If some things are more important than money, then we need to figure out what those things are and behave accordingly: this seems self-evident, and yet, as Twist points out, it's worth repeating.
In cases where we do possess money and the power that comes with it, we need to think about how to align our non-monetary values with the ways in which we utilize our wealth. If we pay more attention to what other people have to offer, instead of always reducing everything to the bottom line, we can begin to look at our communities and our circumstances in new ways.
Twist offers several compelling examples, but my favorite is the one about the women who wanted to set up a teahouse. In a remote African village, a group of elderly women realized that they needed to find a way to survive and function as contributing members of their society. They could no longer farm or do the kinds of labor that the younger members of the community were expected to do, but they were by no means willing to consider themselves useless.
They came up with the idea of setting up a teahouse on a well-traveled road. Farmers and merchants could stop in on their way to and from the local markets, to rest and relax a bit.
They built a makeshift shelter entirely on their own and got started. Eventually, they contacted The Hunger Project, which is how Twist found out about them.
The women didn't need money, and they didn't ask for it. They needed teacups. That was something they didn't have and couldn't acquire, so they asked for help obtaining it.
Although this might seem like an insignificant difference (obviously, you can use money to buy teacups), as Twist points out, it isn't. The women didn't see themselves as poor or as lacking in resources, they saw themselves as lacking one specific resource that another person or organization might be able to provide.
So that's what they asked for.
As Twist points out, providing that one resource--or putting a person in touch with someone who might be able to provide it-- is very different from simply writing a check and giving a donation. It levels the playing field: people with money aren't necessarily perceived as more "powerful" in a system of barter and exchange (since I may not actually need money, if I live somewhere where there isn't much to buy) and the people who don't have money may nevertheless have things that are extremely marketable (like ideas and integrity and ingenuity).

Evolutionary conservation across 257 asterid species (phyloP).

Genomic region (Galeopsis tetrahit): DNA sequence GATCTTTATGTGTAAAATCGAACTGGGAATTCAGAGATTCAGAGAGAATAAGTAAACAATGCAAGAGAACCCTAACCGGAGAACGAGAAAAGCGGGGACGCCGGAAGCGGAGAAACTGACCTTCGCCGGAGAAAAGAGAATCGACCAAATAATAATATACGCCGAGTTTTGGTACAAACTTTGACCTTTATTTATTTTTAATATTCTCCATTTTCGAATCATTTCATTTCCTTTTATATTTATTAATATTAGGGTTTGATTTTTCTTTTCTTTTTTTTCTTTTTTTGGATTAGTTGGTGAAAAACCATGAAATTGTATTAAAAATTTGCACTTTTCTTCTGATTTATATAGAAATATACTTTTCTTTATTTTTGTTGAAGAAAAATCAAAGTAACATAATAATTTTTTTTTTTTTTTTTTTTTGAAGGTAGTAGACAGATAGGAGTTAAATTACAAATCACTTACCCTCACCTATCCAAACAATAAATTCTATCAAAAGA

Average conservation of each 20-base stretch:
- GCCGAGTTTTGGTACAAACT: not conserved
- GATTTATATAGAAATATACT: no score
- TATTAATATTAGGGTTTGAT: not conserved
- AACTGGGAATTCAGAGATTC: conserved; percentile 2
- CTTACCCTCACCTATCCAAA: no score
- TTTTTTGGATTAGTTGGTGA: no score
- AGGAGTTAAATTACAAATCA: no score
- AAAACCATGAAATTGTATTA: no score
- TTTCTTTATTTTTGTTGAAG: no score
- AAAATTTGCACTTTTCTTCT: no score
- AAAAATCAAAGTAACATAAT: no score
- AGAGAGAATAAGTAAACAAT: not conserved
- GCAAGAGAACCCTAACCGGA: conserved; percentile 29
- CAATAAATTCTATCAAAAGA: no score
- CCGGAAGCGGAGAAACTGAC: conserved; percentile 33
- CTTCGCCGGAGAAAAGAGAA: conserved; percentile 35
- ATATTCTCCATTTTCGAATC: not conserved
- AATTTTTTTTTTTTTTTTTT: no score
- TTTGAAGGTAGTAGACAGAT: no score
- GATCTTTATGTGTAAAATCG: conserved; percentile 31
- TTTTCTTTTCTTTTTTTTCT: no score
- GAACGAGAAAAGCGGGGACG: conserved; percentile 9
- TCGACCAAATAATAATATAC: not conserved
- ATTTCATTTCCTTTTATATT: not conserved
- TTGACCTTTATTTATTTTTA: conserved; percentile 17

Again, it doesn't seem like much of a shift in mindset, but I think Twist is right that it is an important one.
Several years ago, I started looking into the possibility of donating blankets to Project Linus. Project Linus gives handmade blankets to children and families in need, whether through hospitals or shelters. One of the local chapters I approached openly indicated that, if the blankets are nice enough, they set them aside and sell them at their local fundraiser.
I like Project Linus. Make no mistake, I give them blankets. But still, when I heard this, I didn't like it, and it took me a while to figure out why.
My gut reaction was, "I don't want my blankets sold. If I did, I could sell them and give you the money. I want someone who needs a blanket to have this blanket right here. Particularly if it seems like a really nice one. For me, that's the whole point: I can make something they need, and I want to do that."
But I eventually realized that, in American culture, what I was saying would probably seem like splitting hairs to most people. If you're giving something that can be converted into cash, you're essentially giving money.
Except that you aren't, always, and I think that you shouldn't be, always.
If there is a spirit to money, it lies in the spirit of the exchange, something that is not always reducible to the bottom line. This is the point that Twist's book made extremely well, and that made it, in my opinion, valuable reading.